- Her R-A-P-I-D strategy recommends dealing with incoming mail immediately so it doesn’t become part of a growing pile. Read what’s coming in; Attend to notices for meetings, conferences, events; Pay bills; deal with Important correspondence; and Dump what you don’t need.
Finally, if you can remember what you read here, either file it under “useful advice” or toss it.
By Haley M. Hwang, REALTOR® Magazine
Making Big Money Investing in Foreclosures Without Cash or Credit Peter Conti and David Finkel (Dearborn Trade Publishing, 2003) 267 pp., $18.95
Buy this book from Amazon.com.
Although Making Big Money Investing in Foreclosures Without Cash or Credit by best-selling authors Peter Conti and David Finkel is geared toward consumers, there is enough good information in it to make it a worthy read for real estate practitioners who want to learn about the foreclosure niche.
Whether you’re interested in learning about this niche to better serve your investor clients or you would like to start investing in these types of properties, this book teaches you the basics of how to purchase, finance, and profit from foreclosure properties.
The book provides a good overview of the legal process of foreclosures, including a step-by-step breakdown of structuring a foreclosure deal and definitions of industry terms. Pay particular attention to chapters 2 (The Big Picture of Investing in Foreclosures), 3 (12 Ways to Structure Deals Without Cash or Credit), 4 (22 Ways to Find Motivated Sellers), and 6 (24 Foreclosure Pitfalls That Can Cost You Big!). If you want the nuts and bolts of the information without all the unnecessary frills, skip all the “David’s Story” and “Peter’s Story” anecdotes offered by the authors, and the contrived scripts offered throughout the book.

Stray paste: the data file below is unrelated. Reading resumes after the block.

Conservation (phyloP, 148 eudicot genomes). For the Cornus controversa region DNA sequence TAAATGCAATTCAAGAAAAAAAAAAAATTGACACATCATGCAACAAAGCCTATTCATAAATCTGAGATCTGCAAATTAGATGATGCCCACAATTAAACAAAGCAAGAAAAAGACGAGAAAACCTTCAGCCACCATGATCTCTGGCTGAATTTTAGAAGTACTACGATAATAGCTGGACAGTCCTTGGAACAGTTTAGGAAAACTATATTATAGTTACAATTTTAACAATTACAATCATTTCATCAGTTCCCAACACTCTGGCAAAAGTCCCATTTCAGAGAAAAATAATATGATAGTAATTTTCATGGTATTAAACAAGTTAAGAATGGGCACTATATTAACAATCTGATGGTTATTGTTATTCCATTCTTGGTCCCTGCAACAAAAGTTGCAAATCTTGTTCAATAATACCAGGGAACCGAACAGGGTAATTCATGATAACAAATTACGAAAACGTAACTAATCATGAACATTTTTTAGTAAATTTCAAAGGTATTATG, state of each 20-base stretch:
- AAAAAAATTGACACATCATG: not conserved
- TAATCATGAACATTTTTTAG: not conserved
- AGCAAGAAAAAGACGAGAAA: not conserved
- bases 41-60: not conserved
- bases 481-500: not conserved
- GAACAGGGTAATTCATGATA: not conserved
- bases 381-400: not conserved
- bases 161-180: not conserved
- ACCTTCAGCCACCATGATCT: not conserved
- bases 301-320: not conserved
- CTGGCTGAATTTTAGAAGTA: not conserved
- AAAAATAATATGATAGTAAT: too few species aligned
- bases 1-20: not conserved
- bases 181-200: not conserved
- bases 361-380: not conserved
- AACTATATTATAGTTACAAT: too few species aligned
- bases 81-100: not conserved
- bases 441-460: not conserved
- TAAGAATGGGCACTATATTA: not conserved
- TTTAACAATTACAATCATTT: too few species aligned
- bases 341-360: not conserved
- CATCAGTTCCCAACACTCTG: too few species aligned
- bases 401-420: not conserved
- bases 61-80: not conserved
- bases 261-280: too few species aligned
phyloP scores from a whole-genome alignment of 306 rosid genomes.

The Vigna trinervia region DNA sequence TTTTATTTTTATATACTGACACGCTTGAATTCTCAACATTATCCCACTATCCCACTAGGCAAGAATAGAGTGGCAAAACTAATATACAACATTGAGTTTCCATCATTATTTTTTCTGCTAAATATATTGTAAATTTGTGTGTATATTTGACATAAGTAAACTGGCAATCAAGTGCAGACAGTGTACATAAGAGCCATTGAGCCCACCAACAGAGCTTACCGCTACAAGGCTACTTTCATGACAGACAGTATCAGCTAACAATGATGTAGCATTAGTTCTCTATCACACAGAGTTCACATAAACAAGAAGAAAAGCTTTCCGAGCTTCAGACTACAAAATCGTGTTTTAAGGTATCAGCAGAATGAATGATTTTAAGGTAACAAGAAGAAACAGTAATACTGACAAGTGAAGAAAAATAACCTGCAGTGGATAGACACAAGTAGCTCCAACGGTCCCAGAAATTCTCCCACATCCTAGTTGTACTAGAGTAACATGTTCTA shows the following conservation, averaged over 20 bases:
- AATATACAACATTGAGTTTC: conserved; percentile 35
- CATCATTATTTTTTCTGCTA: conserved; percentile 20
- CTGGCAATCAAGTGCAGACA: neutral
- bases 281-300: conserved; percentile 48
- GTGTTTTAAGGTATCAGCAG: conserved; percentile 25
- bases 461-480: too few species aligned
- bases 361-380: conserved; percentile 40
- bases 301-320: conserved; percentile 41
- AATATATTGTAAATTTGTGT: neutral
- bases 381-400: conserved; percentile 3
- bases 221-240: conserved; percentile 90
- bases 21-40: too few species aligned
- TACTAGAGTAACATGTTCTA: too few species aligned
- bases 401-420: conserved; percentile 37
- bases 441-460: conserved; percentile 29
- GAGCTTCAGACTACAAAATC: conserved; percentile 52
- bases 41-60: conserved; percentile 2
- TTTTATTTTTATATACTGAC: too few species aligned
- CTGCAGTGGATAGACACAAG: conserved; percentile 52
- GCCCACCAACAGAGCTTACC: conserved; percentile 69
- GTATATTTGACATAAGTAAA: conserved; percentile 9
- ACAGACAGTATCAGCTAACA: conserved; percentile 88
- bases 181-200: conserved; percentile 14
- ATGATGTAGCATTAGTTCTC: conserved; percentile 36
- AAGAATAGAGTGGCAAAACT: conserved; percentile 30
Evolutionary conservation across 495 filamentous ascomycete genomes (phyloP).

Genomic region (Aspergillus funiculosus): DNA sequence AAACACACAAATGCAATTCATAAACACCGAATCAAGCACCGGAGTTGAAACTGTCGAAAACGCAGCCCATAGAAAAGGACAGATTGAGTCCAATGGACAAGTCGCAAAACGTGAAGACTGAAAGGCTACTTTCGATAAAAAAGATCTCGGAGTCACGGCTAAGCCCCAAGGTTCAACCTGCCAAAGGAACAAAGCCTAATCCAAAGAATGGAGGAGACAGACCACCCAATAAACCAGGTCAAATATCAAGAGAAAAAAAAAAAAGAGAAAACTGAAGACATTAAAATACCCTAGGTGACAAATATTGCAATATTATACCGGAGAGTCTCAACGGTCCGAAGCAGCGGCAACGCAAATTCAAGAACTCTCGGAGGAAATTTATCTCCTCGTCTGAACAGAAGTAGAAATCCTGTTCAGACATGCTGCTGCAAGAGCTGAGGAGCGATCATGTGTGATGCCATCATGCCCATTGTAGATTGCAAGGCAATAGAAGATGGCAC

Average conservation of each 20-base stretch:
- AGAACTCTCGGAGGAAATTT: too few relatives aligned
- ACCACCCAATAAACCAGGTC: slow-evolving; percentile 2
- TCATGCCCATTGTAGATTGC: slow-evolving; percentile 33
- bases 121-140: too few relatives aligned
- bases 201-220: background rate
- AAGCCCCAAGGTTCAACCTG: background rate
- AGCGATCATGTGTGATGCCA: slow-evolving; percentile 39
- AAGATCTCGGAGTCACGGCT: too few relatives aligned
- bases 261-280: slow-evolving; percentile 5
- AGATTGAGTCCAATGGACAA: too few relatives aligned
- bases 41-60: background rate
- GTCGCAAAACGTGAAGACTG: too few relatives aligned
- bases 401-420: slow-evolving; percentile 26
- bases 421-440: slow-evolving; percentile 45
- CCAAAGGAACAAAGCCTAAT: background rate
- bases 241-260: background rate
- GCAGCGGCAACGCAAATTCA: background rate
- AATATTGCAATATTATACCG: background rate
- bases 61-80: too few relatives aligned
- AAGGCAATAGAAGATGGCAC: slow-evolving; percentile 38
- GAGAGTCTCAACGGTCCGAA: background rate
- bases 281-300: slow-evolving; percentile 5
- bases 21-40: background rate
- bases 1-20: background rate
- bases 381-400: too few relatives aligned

The authors stress that investing should be an educational pursuit that doesn’t stop with the last page of this book. At the end of the book, they provide a list of real estate associations, other investing books, home-study courses, live workshops, mentorship programs, and Web resources to further learn about investing. The book also gives you access to a bonus Web pack, which provides a state-by-state summary of the foreclosure process and links to applicable state laws for many areas of the country, among other things.
Conti and Finkel are seasoned real estate investors, speakers, and authors. Conti also is co-author of How to Create Multiple Streams of Income Buying Homes in Nice Areas With Nothing Down. Finkel also wrote Making Big Money Investing in Real Estate Without Tenants, Banks, or Rehab Projects and hosts “Real Estate Radio,” a nationally syndicated weekly radio show.
Tips for Real Estate Professionals
- Become familiar with the legal process of foreclosures in your state. You should know what things can stall a foreclosure process to give you or your investor clients more time. In some states, for example, just by filing an answer to the lender’s complaint can buy you an extra month of time. The authors write that investing in foreclosure is like a game. “To get good at playing it, you’ve got to study the rules,” they write.